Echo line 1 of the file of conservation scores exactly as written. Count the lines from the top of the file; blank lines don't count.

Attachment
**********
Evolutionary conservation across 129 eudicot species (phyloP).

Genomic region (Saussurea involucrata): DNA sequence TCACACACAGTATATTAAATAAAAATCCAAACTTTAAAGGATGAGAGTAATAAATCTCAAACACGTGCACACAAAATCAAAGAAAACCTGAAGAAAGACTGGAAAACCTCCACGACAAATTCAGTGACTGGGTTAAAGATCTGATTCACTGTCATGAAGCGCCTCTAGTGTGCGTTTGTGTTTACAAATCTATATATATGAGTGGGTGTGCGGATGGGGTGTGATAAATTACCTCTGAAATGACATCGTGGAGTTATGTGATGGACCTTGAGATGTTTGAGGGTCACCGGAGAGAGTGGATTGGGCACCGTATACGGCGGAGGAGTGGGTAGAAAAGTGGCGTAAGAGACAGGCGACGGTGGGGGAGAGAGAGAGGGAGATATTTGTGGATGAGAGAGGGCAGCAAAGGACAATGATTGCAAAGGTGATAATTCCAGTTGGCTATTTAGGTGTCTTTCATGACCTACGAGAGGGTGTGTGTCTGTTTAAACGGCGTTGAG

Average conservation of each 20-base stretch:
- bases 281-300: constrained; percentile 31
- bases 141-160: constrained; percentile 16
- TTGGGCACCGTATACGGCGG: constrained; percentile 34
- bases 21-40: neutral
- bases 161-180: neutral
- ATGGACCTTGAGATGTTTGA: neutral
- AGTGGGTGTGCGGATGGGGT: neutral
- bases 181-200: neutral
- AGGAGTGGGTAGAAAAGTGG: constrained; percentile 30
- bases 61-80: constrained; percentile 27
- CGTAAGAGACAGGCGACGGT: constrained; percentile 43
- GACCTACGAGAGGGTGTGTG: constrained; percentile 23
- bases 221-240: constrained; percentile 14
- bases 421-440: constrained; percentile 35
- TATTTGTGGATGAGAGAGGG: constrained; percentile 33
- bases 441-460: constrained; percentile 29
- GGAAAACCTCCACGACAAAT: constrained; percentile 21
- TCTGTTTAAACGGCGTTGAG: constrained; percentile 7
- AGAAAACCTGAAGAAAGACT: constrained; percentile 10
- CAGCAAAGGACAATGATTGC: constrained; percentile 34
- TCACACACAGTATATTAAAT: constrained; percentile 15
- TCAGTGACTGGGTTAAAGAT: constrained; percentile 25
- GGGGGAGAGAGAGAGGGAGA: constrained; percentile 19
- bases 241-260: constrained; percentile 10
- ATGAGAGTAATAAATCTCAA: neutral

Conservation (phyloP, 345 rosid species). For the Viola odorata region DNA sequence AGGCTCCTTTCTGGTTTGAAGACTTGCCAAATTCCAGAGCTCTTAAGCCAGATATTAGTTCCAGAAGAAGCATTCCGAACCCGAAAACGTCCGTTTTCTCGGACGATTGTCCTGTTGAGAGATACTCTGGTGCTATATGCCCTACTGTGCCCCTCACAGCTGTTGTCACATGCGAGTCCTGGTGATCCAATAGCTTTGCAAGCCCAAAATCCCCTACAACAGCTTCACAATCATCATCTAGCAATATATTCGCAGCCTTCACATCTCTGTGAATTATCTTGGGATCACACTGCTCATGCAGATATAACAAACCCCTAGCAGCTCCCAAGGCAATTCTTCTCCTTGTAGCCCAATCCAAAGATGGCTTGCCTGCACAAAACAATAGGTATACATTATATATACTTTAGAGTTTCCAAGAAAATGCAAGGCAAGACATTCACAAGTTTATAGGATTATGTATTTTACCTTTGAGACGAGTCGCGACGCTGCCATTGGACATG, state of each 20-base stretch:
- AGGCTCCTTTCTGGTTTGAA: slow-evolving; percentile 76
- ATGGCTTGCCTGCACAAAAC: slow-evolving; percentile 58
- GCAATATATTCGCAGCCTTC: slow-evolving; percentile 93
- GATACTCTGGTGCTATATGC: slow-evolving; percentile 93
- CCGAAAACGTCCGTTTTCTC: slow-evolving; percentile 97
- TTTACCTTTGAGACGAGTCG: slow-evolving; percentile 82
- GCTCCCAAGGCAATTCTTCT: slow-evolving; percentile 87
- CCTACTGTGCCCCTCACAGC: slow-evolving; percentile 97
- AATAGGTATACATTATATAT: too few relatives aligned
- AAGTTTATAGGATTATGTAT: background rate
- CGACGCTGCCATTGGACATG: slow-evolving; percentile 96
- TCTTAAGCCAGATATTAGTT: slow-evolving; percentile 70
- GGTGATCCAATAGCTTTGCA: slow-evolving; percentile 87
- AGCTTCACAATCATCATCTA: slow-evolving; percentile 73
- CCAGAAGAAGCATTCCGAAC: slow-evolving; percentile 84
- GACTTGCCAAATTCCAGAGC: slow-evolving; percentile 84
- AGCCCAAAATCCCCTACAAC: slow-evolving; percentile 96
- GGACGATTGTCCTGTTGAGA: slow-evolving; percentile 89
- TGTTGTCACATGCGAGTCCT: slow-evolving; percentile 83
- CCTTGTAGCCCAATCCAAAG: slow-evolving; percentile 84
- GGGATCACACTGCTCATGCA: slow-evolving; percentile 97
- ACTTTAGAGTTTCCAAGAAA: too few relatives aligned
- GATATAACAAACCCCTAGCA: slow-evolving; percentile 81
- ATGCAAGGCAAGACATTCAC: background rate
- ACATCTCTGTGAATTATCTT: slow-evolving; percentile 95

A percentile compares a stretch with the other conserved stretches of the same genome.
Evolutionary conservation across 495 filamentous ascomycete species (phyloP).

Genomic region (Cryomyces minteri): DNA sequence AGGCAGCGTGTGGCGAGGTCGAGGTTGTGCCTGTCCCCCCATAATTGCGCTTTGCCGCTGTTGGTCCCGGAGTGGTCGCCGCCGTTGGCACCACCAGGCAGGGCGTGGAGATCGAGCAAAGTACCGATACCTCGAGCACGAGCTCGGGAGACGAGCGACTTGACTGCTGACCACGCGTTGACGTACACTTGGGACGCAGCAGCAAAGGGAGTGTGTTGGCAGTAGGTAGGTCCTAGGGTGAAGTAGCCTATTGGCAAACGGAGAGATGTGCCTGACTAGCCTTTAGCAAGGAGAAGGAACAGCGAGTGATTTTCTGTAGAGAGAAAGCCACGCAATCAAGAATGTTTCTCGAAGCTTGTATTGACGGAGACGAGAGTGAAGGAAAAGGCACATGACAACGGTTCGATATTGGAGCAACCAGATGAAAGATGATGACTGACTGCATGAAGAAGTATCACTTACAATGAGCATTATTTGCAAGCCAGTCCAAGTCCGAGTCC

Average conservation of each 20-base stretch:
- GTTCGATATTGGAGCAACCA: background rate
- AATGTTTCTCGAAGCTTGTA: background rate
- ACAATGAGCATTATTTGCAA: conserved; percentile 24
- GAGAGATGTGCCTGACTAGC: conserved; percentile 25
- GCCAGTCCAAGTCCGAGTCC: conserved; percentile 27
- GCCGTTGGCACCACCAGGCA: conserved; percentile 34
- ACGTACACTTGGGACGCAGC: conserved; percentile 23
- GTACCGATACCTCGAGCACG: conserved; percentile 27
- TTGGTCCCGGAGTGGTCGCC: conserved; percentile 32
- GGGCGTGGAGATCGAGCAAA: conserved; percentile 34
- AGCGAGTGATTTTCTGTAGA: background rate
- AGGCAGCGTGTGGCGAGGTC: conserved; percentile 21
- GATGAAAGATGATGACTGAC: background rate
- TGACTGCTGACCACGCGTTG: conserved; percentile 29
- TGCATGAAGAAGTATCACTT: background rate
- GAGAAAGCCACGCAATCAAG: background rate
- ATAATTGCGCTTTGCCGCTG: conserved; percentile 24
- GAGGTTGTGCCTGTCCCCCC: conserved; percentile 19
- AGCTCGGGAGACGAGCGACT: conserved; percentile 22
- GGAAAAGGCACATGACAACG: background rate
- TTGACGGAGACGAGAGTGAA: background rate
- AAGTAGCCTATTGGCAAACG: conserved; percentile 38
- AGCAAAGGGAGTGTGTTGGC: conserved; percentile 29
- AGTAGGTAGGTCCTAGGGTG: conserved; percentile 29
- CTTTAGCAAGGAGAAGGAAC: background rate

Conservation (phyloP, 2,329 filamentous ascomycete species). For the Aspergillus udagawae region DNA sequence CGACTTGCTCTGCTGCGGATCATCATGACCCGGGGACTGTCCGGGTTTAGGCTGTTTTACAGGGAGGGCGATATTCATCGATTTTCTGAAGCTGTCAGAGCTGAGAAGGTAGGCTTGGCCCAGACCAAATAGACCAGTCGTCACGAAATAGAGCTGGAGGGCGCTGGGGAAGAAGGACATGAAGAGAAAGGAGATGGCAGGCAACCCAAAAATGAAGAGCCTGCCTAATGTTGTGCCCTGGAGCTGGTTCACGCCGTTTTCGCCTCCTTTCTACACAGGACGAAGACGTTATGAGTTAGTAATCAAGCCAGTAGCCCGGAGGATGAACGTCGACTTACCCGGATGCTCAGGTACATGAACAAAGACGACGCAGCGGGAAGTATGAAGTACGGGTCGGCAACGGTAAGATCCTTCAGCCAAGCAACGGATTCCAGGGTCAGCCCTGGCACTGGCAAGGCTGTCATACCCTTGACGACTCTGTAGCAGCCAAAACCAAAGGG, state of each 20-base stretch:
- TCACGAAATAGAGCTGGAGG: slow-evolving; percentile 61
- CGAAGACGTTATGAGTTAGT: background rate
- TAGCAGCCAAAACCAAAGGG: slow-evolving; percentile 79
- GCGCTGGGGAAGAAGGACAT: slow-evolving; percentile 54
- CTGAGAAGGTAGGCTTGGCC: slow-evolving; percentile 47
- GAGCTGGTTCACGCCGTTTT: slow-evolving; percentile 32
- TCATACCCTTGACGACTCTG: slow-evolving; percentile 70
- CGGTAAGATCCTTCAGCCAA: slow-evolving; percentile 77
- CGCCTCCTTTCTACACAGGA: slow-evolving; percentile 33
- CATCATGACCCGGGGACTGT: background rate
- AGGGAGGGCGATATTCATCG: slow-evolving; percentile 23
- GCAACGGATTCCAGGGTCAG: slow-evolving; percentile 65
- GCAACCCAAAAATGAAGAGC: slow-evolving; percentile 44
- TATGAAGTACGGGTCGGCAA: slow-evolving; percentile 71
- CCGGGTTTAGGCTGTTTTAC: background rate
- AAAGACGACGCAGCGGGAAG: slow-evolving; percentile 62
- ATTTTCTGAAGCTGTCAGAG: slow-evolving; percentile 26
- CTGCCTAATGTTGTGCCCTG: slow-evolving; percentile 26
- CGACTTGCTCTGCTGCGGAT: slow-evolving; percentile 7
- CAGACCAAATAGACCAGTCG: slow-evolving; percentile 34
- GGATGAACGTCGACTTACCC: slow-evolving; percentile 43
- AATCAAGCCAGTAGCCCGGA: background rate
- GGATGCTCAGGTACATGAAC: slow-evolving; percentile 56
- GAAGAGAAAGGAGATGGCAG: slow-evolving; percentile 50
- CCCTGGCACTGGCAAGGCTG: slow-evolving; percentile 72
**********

Evolutionary conservation across 129 eudicot species (phyloP).